CBC: Failure to approve funding requests over 20 years ago to build infrastructure and capacity in mental health counselling, social work, education etc. in a community whose average age is now 21, less that 50% of the average age of the broader population of 46.

Chief Eugene Hart declared a suicide crisis in the Labrador Innu community of Sheshatshiu after 10 people between ages 12 and 18 attempted suicide. Those attempts came on the heels of a 20-year-old woman’s drowning death the previous weekend, as well as the loss of 14 community members to natural causes over the last year.


July 14, 2021


States of Emergency

Tataskweyak Cree Nation

“Global News – Manitoba’s Tataskweyak Cree Nation declared a state of emergency on Wednesday, after nine young people were lost to suicide in the last 14 months alone. They asked federal and provincial authorities for urgent help and “immediate” supports for mental wellness and long-term solutions for its community. The community, which is connected by road to Thompson, has approximately 2,600 people living on reserve, with another 1,300 living off reserve.

The First Nation said that they have reached out for mobile crisis teams from the Manitoba Keewatinowi Okimakanak (MKO) and the Keewatin Tribal Council, as well as requested help from Health Canada, Indigenous Services, the RCMP and the province of Manitoba. The community is asking for around-the-clock mental health counselling, a crisis drop-in centre and a commitment to protect young and vulnerable people from illicit drugs and bootlegging. Spence said that there have been several other factors behind the community’s crisis aside from drugs and alcohol.

The disruptions from a year of isolation due to COVID-19 lockdowns and the recent discoveries of unmarked burial sites at former residential schools across Canada have had a major impact on the community’s mental health, Tataskweyak Chief Doreen Spence and other community leaders said.


June 30, 2021


States of Emergency

The Matawa Education and Care Centre

The Matawa Education and Care Centre (MECC), – formerly, the ‘Matawa Learning Centre,’ yesterday released their report entitled ‘Matawa Education and Care Centre 5th Annual Report on the Seven Youth Inquest – Academic 2020-2021.’ For the first time—it included an alert regarding MECC’s potential inability to meet inquest recommendations 64, 71, 81, 83, 84, 85, 114 as a result of the lack of federal government commitment to funding the Jordan’s Principle and Choose Life programs past March 2022. The continuation of these programs has been advocated over the past number of months and more recently, in a joint Nishnawbe-Aski Nation (NAN), Keewaytinook Okimakanak (KO), Northern Nishnawbe Education Council (NNEC) letter to Indigenous Services Canada Minister Marc Miller on June 10, 2021.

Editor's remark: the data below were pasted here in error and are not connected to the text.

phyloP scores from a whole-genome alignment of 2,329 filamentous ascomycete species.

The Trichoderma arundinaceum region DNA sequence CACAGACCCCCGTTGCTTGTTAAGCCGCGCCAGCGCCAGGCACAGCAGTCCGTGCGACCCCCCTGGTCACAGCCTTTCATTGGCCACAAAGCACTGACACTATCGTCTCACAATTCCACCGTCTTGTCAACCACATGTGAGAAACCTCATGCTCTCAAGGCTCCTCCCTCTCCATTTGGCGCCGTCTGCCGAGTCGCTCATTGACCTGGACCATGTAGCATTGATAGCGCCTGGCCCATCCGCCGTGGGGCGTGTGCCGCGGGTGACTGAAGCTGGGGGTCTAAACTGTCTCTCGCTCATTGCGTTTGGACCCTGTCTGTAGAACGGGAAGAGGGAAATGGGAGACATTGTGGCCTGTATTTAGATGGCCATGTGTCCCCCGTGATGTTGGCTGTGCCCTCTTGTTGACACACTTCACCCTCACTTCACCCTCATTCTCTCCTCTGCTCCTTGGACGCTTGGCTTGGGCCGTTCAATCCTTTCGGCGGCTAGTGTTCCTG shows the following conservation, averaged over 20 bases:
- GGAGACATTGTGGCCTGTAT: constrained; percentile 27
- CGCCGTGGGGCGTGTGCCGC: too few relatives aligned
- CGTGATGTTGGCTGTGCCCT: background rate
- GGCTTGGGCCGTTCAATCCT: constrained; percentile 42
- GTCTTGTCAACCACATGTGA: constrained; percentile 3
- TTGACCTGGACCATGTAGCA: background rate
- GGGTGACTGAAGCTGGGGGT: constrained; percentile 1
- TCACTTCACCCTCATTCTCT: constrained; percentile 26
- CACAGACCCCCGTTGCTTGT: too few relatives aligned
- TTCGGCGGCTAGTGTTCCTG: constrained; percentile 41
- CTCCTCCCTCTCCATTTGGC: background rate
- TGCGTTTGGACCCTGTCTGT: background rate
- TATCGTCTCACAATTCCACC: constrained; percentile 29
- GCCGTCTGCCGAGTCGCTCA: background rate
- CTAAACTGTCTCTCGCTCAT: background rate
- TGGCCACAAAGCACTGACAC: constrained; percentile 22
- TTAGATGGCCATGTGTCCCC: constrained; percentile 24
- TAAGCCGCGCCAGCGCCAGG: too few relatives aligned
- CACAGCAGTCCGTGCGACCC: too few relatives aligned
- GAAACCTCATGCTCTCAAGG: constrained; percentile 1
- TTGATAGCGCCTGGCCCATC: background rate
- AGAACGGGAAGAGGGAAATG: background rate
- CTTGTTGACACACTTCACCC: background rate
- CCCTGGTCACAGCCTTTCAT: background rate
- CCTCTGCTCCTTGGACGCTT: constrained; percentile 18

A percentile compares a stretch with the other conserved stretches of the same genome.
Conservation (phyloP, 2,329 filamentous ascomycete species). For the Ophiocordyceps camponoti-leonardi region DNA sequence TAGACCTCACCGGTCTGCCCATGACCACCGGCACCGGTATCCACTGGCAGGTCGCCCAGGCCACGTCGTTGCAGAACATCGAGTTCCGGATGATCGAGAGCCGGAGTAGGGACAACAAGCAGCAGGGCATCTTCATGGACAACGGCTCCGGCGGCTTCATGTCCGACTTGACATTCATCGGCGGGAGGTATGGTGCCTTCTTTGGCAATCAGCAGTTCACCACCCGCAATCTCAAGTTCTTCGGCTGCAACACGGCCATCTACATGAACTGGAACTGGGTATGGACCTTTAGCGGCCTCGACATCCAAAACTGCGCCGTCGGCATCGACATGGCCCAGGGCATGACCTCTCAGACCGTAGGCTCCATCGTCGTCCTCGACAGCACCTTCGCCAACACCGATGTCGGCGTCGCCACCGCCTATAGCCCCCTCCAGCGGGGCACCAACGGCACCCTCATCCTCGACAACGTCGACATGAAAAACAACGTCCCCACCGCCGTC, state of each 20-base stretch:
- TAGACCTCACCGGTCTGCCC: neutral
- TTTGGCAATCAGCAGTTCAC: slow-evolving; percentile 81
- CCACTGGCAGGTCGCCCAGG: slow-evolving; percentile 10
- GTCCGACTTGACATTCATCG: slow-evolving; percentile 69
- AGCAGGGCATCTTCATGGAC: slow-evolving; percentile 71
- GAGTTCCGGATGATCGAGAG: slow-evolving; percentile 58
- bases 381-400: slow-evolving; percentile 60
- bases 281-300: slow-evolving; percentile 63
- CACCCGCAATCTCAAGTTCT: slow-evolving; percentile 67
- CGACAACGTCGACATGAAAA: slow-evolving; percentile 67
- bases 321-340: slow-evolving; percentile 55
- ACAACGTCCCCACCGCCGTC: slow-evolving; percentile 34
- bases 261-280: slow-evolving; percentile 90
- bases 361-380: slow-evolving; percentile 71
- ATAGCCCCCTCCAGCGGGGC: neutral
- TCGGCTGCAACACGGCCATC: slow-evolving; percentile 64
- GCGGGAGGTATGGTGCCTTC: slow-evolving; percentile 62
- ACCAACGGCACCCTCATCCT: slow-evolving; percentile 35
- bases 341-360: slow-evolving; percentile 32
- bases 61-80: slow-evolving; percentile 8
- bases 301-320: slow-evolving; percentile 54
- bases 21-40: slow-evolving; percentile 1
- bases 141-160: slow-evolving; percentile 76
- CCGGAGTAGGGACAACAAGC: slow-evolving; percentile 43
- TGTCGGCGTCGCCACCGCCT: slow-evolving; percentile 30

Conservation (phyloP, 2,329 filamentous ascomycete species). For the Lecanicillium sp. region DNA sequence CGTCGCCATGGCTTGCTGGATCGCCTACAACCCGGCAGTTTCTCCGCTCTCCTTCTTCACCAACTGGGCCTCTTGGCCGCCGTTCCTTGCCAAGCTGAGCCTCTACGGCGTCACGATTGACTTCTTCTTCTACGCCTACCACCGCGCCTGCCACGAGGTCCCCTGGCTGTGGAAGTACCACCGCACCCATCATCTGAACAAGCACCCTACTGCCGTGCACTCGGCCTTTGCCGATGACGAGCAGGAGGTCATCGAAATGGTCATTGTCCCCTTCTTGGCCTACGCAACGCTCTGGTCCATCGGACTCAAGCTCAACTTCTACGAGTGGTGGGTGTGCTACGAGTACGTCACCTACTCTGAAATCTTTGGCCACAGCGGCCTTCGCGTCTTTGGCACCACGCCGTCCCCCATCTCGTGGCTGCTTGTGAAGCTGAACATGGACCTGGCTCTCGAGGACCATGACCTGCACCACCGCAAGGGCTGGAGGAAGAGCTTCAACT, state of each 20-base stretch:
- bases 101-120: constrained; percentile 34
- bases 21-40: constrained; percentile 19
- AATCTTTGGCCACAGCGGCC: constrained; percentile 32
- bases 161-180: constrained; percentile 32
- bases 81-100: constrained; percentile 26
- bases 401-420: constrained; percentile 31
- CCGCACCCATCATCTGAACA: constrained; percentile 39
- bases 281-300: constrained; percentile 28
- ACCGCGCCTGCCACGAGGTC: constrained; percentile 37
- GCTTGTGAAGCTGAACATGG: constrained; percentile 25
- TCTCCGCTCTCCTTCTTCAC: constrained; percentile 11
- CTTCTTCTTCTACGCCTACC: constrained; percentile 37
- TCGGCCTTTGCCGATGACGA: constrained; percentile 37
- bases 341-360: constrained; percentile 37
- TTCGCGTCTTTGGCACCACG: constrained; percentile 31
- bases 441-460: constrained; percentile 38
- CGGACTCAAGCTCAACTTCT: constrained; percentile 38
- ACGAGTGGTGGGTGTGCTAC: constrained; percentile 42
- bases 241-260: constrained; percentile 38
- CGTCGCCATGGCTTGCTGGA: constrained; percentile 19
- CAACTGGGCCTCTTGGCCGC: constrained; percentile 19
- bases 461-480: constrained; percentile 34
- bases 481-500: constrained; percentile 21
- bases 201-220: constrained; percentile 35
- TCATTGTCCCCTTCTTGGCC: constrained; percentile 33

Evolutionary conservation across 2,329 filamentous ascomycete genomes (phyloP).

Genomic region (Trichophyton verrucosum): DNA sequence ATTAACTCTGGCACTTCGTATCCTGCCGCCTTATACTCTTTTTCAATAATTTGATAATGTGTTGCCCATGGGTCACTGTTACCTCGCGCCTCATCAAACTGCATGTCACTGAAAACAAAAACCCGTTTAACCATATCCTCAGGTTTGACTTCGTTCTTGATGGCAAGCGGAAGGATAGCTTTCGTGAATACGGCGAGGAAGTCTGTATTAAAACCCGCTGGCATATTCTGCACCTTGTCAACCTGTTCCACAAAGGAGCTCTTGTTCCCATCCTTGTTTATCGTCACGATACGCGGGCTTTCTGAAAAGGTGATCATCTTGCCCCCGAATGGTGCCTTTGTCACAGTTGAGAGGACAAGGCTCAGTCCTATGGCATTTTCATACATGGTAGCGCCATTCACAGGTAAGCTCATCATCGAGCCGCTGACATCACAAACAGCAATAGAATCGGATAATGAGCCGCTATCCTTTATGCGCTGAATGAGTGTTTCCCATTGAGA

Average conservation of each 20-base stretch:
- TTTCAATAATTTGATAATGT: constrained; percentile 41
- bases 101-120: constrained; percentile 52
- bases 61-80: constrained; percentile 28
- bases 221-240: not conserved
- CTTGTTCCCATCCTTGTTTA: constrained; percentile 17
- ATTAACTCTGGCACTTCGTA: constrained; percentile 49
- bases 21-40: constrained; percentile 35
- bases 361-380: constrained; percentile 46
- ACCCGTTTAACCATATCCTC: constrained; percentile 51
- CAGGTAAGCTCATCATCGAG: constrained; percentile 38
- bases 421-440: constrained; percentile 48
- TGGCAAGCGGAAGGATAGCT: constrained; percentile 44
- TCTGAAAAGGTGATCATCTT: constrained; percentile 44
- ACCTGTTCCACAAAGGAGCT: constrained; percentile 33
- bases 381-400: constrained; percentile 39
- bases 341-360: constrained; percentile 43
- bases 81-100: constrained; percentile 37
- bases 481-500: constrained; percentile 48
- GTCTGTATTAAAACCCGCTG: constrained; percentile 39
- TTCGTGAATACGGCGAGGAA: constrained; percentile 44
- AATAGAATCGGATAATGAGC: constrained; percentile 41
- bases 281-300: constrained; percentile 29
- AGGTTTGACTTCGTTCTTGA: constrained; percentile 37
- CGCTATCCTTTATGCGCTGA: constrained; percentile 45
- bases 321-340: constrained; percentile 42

Impact on First Nations Youth On Reserve: The Government of Canada’s Jordan’s Principle Program and Choose Life Program also fund successful suicide prevention programs and services within each of the following Matawa First Nations in which our students call home:

  • Aroland First Nation
  • Constance Lake First Nation
  • Eabametoong First Nation
  • Ginoogaming First Nation
  • Long Lake 58 First Nation
  • Marten Falls First Nation
  • Neskantaga First Nation
  • Nibinamik First Nation
  • Webequie First Nation

Without this commitment, MECCC will lose the following programs and services for its students:

  • Mental Health Staff and Services;
  • Special Education Staff and Services;
  • Outdoor Education Staff and Services;
  • Elders Program;
  • Cultural Program;
  • Staff Professional Development;
  • Student Education and Training;
  • a partnership with St. Joseph’s Care Group which includes in-school access to a:
  • Clinical Supervisor;
  • Mental Health and Addiction Counsellors;
  • Child and Youth Workers;
  • Nurse Practitioner;
  • Psychologist;
  • Family Therapist and
  • a Psychiatrist.

“It is incumbent upon Canada to provide funding via a stable and predictable mechanism that allows for long term strategic planning and discretionary decision making as stated in Inquest Recommendation #12,” said MECC Principal, Brad Battiston. “Stable reliable funding moving forward will provide adequate academic and mental wellness programming for our students.
http://www.matawa.on.ca/wp-content/uploads/2021/06/MLC-OCC-Seven-Youth-Inquest-Annual-Report-Academic-2020-2021.pdf